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Christopher Andrews v Barnett Waddingham LLP (2006) EWCA 93

Mr Andrews had amassed a pension pot of nearly £2m. In 1994 he approached Barnett Waddingham, a firm of actuaries to advise him on what to do on his retirement. He split his fund between an annuity linked to the retail prices index and a with profits annuity, both with Equitable Life. Mr Andrews alleged that he was negligently advised by Barnett Waddingham in relation to the with profits annuity. However, the relevant advice was given when Equitable Life’s problems were still some distance in the future and there was never any allegation that the advice to do so was negligent; nor was there any finding that Barnett Waddingham had assumed a duty to protect Mr Andrews from the possibility that Equitable Life would have financial difficulties. The Trial Judge found that the loss suffered by Mr Andrews was “inextricably linked to the negligently given information” (which was in respect of the Policyholders Protection Act 1975)and awarded him over £1million. The Court of Appeal restated the analysis explained in Saamco that a Claimant must not only show that a duty of care was owed to him and that it has been breached, but also that it was a duty in respect of the kind of loss which was suffered. In this case, the loss suffered by Mr Andrews was unconnected to the fact that the PPA 1975 did not apply to his with profits annuity as he was advised it did. The correct measure of damages was the difference between the loss sustained by acquiring the with profits policy annuity and the loss which would have been sustained if the PPA 1975 applied to the with profits annuity as Mr Andrews was advised it did i.e. nil because Equitable Life was not insolvent. The judgement was set aside on appeal and leave to appeal to the House of Lords was refused. -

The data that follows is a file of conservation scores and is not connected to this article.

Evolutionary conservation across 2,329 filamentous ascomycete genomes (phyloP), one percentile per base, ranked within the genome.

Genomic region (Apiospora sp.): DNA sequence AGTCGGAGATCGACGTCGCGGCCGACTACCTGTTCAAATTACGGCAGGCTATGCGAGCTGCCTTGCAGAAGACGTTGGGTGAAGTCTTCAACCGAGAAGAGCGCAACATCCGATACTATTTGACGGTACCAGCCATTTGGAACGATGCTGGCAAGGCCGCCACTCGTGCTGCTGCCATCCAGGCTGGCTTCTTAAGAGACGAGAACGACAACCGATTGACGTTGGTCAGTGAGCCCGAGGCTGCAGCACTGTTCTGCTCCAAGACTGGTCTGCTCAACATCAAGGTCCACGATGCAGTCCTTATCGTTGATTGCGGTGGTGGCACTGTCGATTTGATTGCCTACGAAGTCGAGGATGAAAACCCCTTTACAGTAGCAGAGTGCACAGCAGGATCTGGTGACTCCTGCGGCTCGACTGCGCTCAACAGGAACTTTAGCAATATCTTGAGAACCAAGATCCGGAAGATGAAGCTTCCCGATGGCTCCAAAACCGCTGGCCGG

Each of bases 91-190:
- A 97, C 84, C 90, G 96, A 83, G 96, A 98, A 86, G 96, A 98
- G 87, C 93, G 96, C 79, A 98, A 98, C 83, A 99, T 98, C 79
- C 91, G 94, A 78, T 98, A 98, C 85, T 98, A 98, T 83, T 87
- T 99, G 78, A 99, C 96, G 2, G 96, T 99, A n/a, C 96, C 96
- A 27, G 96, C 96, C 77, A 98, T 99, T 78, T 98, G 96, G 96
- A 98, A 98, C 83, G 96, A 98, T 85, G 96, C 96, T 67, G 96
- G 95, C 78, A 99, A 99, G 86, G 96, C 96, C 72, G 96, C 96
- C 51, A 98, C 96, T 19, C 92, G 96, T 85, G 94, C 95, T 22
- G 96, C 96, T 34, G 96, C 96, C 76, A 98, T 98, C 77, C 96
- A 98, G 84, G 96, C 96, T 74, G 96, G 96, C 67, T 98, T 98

South Australia Asset Management Corporation -v- York Montague Ltd; [1997] AC 191 - Gazette 1996-09-04 - Times 1996-06-24 - [1996] 3 WLR 87

This was one of the many cases arising out of the 1980’s property boom and subsequent fall. York Montague had valued some Docklands property at £15 million. SAAMCO relied on this to finance a development, which was defaulted on. The sale of the site realized less than £3million and SAAMCO claimed £9,753million with interest against York. The case for establishing causation was the "but-for" test in which a defendant will be liable only if a claimant’s damage would not have occurred "but for" his negligence. Alternatively, the defendant will not be liable if the damage would, or could have occurred anyway, regardless of his or her negligence. The illustration was used:- “A mountaineer about to undertake a difficult climb is concerned about the fitness of his knee. He goes to a doctor who negligently makes a superficial examination and pronounces the knee fit. The climber goes on the expedition, which he would not have undertaken if the doctor had told him the true state of his knee. He suffers an injury which is an entirely foreseeable consequence of mountaineering but has nothing to do with his knee. The doctor's negligence does result in the mountaineer running a risk which he otherwise would not have done, but this is insufficient to incur liability. The purpose of the doctor's duty to take care is to protect the mountaineer against injuries caused by the failure of the knee, not rock falls. Even though the injury might be reasonably foreseeable, the doctor is not liable”. It was held that a valuer provides an estimate of the value of the property at the date of the valuation. He does not undertake the role of a prophet. It is unfair that merely because for one reason or other the lender would not otherwise have lent, the valuer should be saddled with the whole risk of the transaction, including a subsequent fall in the value of the property. -